The exam room is cramped
with students and residents rounding on the next case, a pigtailed six year old girl swinging her gangly legs off the exam table. When a resident asks the girl’s mother about her daughter’s past medical history, the attending suggests, “Why don’t you ask the patient?” The child begins chattering knowledgeably about surgeries and chronic infections, as her white–coated audience scrambles to write it all down. Pulling an instrument from his pocket the resident says in a sugary voice, “Sweetie, I’m going to shine this little flashlight in your ear.” The girl patiently explains, “That’s called an otoscope.” That girl was me.
Growing up, I was literally the poster child for St. Louis Children’s Hospital. My image appeared in their pamphlets, television commercials, and many research presentations. Many of my earliest memories are from hospital stays. I was born with a cleft lip and palate and suffered from many of the chronic ENT problems that are often associated with this condition. I was lucky enough to be followed by a team of physicians. The caregivers I remember most are the ones who included me in the conversation, who never condescended, who were always honest with me, who took the time to listen as well as speak, even when I was six. While doctors in the press, like Paul Farmer, Atul Gawande, or Jerome Groopman have certainly captured my interest as an adult, my main inspirations are my general practitioners. They have listened, cajoled, and lectured in turns when I needed it.
As the child of research scientists, I grew up thinking hematology and cell biology was normal dinner table conversation. My dad and stepmother worked in a lab at a major research university, where I spent many hours filling pipet trays for a quarter a tray, looking at pretty gel stains, and watching fruit flies under the microscope. My mother’s pharmaceutical lab was never as exciting, but I loved hearing her stories about how the different components in blood were like warriors fighting off infection, and playing “guess the diagnosis” while watching “ER.”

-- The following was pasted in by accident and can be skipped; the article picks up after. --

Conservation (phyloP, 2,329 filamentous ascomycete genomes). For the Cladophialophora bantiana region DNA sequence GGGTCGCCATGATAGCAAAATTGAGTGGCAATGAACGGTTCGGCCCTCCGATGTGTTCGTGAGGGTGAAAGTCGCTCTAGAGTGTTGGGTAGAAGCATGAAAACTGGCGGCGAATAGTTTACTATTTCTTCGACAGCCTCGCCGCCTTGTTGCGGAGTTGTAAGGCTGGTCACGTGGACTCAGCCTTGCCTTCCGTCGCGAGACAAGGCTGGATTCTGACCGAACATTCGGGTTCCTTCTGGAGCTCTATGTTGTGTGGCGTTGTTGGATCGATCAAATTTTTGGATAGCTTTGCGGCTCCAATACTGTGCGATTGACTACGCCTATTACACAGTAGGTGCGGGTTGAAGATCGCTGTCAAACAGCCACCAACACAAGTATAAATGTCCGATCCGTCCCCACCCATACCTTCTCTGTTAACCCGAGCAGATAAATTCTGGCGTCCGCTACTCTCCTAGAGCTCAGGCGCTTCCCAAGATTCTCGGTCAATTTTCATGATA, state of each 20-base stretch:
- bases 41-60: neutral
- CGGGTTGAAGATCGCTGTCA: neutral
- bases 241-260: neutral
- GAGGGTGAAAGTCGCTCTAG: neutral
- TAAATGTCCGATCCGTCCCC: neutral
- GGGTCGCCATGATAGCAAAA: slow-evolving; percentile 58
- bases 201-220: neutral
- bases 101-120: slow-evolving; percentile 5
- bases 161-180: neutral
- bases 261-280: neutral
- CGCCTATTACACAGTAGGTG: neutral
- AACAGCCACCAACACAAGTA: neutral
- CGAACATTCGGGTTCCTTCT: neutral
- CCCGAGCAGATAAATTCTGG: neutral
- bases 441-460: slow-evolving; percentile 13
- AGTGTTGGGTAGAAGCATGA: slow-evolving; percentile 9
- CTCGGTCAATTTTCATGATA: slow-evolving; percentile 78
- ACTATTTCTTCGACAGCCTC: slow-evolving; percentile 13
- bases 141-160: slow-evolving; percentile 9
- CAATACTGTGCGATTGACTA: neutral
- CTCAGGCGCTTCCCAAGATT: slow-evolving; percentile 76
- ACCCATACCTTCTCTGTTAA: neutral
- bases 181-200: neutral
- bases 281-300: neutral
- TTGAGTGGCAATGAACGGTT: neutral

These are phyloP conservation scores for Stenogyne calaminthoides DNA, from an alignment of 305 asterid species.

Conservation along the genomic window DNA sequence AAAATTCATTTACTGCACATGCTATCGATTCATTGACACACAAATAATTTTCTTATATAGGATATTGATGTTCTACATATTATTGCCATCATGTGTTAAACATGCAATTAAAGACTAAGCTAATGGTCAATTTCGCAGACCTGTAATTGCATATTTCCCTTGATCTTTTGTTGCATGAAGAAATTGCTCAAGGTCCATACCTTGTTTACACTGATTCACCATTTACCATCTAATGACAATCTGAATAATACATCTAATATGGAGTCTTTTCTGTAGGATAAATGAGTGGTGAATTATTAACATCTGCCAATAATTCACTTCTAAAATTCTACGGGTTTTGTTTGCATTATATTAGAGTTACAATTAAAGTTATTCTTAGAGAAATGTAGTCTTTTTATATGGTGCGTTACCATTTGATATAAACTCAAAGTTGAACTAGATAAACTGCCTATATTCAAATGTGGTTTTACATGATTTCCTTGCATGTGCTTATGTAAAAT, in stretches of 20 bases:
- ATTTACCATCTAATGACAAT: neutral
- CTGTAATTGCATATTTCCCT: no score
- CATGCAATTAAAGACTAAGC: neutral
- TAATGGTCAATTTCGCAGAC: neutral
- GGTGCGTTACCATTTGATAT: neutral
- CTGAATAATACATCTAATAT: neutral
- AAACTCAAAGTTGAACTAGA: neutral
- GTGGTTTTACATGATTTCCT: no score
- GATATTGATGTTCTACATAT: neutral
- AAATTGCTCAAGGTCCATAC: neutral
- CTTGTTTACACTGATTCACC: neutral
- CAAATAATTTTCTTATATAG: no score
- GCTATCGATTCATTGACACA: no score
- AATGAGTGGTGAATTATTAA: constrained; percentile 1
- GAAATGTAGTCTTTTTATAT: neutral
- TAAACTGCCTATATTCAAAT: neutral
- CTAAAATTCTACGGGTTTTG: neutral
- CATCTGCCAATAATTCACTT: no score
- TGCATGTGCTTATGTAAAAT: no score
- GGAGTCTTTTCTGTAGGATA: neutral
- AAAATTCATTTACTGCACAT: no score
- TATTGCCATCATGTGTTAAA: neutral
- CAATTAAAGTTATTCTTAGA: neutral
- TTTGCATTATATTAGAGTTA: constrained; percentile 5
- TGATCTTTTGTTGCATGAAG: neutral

My parents set up a lab for me in the basement where I did experiments and took things apart to figure out how they worked. I was (and still am) proud of my fossil collection, which my dad and I dug up ourselves down the street from Six Flags Over Great America. I could hear the kids screaming on the roller coaster, and took it as proof that I was having way more fun! Science fair time was an anticipated event in my household, and I always tried to outdo my previous year’s efforts. In high school, I placed third at the tri-state competition!
Due to my active imagination, high energy level, and excitability, my parents also enrolled me in a preschool drama class that led to years of school plays, reading Shakespeare for fun in fifth grade, and theater camp every summer until college.
Many high schools have a service requirement, and I chose to spend more time in a hospital as a candy striper (complete with the 1950s itchy outfit). The patients I met profoundly changed the way I saw medicine. Before high school, I thought of medicine as the science of “curing” people. Then I met the patients on the oncology and cardiology floors who were happy to just have a few more years of life. Some were mad, depressed, or in denial about their prognosis. Others were peaceful, resilient, hopeful, or determined to get well. These patients in the latter category spoke of their doctors by first name, as if they felt they were partners. They were empowered.
I ultimately decided to study theater and English in college. The plan was to also squeeze in the prerequisite pre-med courses, but theater is so all-consuming that the plan soon fell to the wayside. And here I am, ten years later, picking up where I left off. I hope I am wiser; I know I’ve been shaped by my experiences in the years since, and I am grateful for all I have had the opportunity to do, learn, and see.
How did you get started? Can you trace your origin story?